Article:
Taoism is based on the idea that behind all material things and all the change in the world lies one fundamental, universal principle: the Way or Tao. This principle gives rise to all existence and governs everything, all change and all life. Behind the bewildering multiplicity and contradictions of the world lies a single unity, the Tao. The purpose of human life, then, is to live life according to the Tao, which requires passivity, calm, non-striving (wu wei), humility, and lack of planning, for to plan is to go against the Tao. The text of Lao Tzu is primarily concerned with portraying a model of human life lived by the Tao; later writers will stress more mystical and magical aspects. But Lao Tzu was, like Confucius, Mo Tzu, and Mencius, also concerned with the nature of government; he believed unquestioningly in the idea that a government could also exist in accordance with the Tao. What would such a government look like? It would not wage war, it would not be complex, it would not interfere in people's lives, it would not wallow in luxury and wealth, and, ideally, it would be inactive, serving mainly as a guide rather than as a governor. There were people who tried to translate Lao Tzu into real political action during the Han dynasty; these were, as you might imagine, spectacular failures. Taoism is frequently called in China, "The Teachings of the Yellow Emperor and Lao Tzu," or "The Teachings of Lao Tzu and Chuang Tzu." Now, Chuang Tzu (369-286 B.C.) was a real person; his teachings come down to us in a short collection of his sayings. The Yellow Emperor is entirely mythical. This Lao Tzu, however, we know nothing about; we cannot say with certainty if he existed and when; on the other hand, we cannot say with certainty that he did not exist. All we know is that we have a very short book, the Lao Tzu (or Tao te ching), whose author is supposed to be Lao Tzu. The book is hard to read (as is Chuang Tzu), for one of the underlying principles of Taoism is that it can not be talked about. Hence, Lao Tzu uses non-discursive writing techniques: contradiction, paradox, mysticism, and metaphor. (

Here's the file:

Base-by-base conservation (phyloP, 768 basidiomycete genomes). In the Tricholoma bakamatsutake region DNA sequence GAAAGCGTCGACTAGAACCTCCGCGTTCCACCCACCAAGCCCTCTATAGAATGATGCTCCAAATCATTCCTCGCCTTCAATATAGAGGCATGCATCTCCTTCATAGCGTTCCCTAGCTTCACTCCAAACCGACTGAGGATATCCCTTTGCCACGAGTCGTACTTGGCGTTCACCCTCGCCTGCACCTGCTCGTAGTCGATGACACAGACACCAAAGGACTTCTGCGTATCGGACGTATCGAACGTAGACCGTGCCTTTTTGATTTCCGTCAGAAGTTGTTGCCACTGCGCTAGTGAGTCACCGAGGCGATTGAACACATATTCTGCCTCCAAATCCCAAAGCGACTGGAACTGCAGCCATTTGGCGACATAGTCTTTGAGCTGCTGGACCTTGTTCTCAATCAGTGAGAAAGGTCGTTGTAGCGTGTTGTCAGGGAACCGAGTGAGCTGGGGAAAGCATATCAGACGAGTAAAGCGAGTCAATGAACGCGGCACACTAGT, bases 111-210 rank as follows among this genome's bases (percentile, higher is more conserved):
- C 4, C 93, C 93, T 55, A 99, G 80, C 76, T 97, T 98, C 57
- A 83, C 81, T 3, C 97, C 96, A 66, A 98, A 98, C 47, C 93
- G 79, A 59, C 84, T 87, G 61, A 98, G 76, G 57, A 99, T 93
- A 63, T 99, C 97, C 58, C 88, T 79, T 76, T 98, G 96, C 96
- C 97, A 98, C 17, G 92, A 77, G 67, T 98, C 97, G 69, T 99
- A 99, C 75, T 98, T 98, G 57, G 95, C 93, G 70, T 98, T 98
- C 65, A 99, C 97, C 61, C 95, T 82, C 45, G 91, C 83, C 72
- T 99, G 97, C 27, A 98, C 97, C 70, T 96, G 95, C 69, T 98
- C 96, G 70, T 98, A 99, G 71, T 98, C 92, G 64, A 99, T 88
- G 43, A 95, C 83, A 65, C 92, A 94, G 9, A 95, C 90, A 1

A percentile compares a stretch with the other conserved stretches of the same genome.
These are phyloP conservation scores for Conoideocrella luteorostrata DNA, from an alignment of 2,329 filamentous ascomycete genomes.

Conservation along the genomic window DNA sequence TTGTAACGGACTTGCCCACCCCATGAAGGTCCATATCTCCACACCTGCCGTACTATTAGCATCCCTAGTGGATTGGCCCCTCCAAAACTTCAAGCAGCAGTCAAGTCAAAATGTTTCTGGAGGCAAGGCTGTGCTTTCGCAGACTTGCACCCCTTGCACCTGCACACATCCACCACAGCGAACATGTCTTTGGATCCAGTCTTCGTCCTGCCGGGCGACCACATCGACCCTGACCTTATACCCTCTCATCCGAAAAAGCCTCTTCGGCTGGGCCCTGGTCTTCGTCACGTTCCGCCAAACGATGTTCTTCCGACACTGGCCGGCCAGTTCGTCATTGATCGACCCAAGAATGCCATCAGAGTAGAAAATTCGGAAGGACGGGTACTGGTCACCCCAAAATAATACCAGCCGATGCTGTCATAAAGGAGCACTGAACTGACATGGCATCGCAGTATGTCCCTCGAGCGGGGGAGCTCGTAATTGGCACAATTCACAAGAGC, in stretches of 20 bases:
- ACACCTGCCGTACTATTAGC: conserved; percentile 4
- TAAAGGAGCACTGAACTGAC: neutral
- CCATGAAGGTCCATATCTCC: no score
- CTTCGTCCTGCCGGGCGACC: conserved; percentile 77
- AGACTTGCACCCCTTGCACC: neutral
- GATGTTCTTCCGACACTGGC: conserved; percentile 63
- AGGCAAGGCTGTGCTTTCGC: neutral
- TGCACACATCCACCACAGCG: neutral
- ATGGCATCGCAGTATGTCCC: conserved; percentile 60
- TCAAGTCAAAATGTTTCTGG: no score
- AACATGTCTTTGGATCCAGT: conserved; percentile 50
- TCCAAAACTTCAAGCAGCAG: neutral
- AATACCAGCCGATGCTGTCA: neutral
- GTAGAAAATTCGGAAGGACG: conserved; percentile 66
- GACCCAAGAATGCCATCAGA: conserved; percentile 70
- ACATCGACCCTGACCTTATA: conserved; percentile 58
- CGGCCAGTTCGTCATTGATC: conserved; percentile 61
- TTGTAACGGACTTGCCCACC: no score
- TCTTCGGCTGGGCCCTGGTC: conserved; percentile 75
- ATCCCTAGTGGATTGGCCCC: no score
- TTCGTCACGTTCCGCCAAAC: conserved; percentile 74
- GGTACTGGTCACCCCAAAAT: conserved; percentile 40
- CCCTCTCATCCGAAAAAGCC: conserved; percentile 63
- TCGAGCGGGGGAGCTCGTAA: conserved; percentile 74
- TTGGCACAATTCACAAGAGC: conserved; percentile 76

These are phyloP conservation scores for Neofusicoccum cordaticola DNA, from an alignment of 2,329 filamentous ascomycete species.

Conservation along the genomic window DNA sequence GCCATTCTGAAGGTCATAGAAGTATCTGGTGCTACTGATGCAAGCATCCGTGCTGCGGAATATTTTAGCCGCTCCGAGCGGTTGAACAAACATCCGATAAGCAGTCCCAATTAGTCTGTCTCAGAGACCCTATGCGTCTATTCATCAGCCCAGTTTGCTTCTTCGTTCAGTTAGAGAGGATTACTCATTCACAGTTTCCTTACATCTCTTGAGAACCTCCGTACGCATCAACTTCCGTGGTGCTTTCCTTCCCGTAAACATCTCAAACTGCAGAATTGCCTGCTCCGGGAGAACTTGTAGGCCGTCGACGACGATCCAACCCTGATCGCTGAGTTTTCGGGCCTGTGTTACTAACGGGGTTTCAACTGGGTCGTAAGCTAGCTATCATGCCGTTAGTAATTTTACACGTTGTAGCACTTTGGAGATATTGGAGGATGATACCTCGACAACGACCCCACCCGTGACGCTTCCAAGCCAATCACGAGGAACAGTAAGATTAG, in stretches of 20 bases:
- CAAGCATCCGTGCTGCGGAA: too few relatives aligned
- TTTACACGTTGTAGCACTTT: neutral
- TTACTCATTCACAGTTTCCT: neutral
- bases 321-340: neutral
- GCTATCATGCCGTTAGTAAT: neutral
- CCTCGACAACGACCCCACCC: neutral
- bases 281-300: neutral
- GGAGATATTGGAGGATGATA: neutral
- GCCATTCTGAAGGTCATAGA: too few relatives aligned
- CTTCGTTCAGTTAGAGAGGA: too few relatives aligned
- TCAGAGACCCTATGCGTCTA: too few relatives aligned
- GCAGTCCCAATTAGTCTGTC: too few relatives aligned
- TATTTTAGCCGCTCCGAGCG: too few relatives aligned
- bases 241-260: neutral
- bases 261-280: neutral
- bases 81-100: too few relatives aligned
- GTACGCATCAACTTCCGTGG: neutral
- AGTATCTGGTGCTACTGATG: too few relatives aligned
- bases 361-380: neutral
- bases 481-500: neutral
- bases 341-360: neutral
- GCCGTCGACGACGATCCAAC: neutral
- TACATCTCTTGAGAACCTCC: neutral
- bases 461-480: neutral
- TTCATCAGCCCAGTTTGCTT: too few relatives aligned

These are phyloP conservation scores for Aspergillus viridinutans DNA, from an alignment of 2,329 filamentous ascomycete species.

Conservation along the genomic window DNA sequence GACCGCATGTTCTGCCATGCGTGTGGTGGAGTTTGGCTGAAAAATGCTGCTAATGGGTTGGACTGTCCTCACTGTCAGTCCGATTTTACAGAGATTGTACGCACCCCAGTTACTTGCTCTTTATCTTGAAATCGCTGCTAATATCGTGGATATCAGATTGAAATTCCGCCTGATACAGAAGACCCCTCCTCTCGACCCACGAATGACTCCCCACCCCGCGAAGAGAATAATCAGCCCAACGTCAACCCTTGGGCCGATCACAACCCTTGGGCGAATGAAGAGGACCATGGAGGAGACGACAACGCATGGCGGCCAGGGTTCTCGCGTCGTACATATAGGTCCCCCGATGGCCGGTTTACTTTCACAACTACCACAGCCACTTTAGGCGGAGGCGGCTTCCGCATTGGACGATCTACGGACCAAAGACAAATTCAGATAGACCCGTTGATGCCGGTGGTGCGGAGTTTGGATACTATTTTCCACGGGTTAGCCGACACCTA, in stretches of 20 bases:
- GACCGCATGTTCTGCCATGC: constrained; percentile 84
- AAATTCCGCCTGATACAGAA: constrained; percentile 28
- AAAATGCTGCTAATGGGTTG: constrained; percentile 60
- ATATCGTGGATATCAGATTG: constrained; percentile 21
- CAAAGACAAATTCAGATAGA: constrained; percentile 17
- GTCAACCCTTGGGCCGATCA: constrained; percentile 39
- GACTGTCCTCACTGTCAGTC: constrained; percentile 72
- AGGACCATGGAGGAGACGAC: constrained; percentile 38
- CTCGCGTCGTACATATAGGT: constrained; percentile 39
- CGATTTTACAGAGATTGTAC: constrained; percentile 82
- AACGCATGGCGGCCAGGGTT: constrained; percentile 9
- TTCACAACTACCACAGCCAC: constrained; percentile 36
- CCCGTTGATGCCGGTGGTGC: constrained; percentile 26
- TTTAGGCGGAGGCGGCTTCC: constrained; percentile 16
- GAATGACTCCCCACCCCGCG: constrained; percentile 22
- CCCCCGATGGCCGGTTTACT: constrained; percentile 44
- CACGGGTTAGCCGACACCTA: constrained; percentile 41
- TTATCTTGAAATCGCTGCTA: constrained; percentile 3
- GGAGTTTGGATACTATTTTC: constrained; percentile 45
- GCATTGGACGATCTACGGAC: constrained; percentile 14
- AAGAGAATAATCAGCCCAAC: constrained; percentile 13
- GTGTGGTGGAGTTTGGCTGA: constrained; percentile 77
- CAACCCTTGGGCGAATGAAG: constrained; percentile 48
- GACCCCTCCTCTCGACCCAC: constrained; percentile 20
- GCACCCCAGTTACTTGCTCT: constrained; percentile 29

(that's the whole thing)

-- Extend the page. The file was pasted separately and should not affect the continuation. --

The following statistics on the major religious traditions in modern China are hyperlinked below for further research.
Chinese folk religion: 394 million

o Not a single organized religion, includes elements of Taoism, Confucianism, Buddhism and traditional nonscriptural religious observance (also called "Chinese traditional religion").

Buddhism: 376 million (Began: 6th century BC/BCE)

o Mahayana: 185 million
o Theravada: 124 million
o Vajrayana/Tibetan: 20 million

Since loosening of restrictions on religion after the 1970s, Christianity has also grown significantly within the People's Republic. It is still, however, tightly controlled by government authorities. The Three-Self Patriotic Movement and China Christian Council (Protestant) and the Chinese Patriotic ...